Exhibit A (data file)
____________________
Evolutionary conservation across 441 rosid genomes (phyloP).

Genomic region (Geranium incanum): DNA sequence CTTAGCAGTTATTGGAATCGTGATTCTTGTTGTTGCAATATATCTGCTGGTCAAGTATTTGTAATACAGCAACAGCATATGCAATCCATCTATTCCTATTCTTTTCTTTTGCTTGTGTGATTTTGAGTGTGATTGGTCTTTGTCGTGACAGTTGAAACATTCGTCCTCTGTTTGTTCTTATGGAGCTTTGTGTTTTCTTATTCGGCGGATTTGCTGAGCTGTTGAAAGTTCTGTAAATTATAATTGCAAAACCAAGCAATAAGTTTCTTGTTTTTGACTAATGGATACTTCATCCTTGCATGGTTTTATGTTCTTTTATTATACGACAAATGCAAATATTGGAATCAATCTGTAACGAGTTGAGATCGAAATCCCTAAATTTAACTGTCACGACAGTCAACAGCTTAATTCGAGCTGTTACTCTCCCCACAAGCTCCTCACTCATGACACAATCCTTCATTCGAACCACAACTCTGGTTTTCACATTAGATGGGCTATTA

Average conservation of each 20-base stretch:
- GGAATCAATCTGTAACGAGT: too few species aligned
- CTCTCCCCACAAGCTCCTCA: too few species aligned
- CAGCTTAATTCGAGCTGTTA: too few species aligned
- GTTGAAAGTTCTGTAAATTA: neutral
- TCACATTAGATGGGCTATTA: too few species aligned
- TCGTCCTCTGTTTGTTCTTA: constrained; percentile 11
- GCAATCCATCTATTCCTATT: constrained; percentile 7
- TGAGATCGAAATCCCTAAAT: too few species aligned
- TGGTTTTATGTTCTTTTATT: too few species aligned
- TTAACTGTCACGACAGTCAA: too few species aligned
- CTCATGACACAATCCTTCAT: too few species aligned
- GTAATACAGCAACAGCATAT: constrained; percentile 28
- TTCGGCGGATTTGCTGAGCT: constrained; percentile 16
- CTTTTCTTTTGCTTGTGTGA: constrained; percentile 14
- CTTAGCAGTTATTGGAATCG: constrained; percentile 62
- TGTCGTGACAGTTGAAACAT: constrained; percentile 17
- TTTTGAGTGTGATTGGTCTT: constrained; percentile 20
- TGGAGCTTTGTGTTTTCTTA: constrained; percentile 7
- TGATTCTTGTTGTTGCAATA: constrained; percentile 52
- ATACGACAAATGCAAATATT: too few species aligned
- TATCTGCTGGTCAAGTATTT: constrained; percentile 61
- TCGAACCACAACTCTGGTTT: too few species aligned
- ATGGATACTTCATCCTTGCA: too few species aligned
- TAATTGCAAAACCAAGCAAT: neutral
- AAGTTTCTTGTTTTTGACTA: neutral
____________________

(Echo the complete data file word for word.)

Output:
Evolutionary conservation across 441 rosid genomes (phyloP).

Genomic region (Geranium incanum): DNA sequence CTTAGCAGTTATTGGAATCGTGATTCTTGTTGTTGCAATATATCTGCTGGTCAAGTATTTGTAATACAGCAACAGCATATGCAATCCATCTATTCCTATTCTTTTCTTTTGCTTGTGTGATTTTGAGTGTGATTGGTCTTTGTCGTGACAGTTGAAACATTCGTCCTCTGTTTGTTCTTATGGAGCTTTGTGTTTTCTTATTCGGCGGATTTGCTGAGCTGTTGAAAGTTCTGTAAATTATAATTGCAAAACCAAGCAATAAGTTTCTTGTTTTTGACTAATGGATACTTCATCCTTGCATGGTTTTATGTTCTTTTATTATACGACAAATGCAAATATTGGAATCAATCTGTAACGAGTTGAGATCGAAATCCCTAAATTTAACTGTCACGACAGTCAACAGCTTAATTCGAGCTGTTACTCTCCCCACAAGCTCCTCACTCATGACACAATCCTTCATTCGAACCACAACTCTGGTTTTCACATTAGATGGGCTATTA

Average conservation of each 20-base stretch:
- GGAATCAATCTGTAACGAGT: too few species aligned
- CTCTCCCCACAAGCTCCTCA: too few species aligned
- CAGCTTAATTCGAGCTGTTA: too few species aligned
- GTTGAAAGTTCTGTAAATTA: neutral
- TCACATTAGATGGGCTATTA: too few species aligned
- TCGTCCTCTGTTTGTTCTTA: constrained; percentile 11
- GCAATCCATCTATTCCTATT: constrained; percentile 7
- TGAGATCGAAATCCCTAAAT: too few species aligned
- TGGTTTTATGTTCTTTTATT: too few species aligned
- TTAACTGTCACGACAGTCAA: too few species aligned
- CTCATGACACAATCCTTCAT: too few species aligned
- GTAATACAGCAACAGCATAT: constrained; percentile 28
- TTCGGCGGATTTGCTGAGCT: constrained; percentile 16
- CTTTTCTTTTGCTTGTGTGA: constrained; percentile 14
- CTTAGCAGTTATTGGAATCG: constrained; percentile 62
- TGTCGTGACAGTTGAAACAT: constrained; percentile 17
- TTTTGAGTGTGATTGGTCTT: constrained; percentile 20
- TGGAGCTTTGTGTTTTCTTA: constrained; percentile 7
- TGATTCTTGTTGTTGCAATA: constrained; percentile 52
- ATACGACAAATGCAAATATT: too few species aligned
- TATCTGCTGGTCAAGTATTT: constrained; percentile 61
- TCGAACCACAACTCTGGTTT: too few species aligned
- ATGGATACTTCATCCTTGCA: too few species aligned
- TAATTGCAAAACCAAGCAAT: neutral
- AAGTTTCTTGTTTTTGACTA: neutral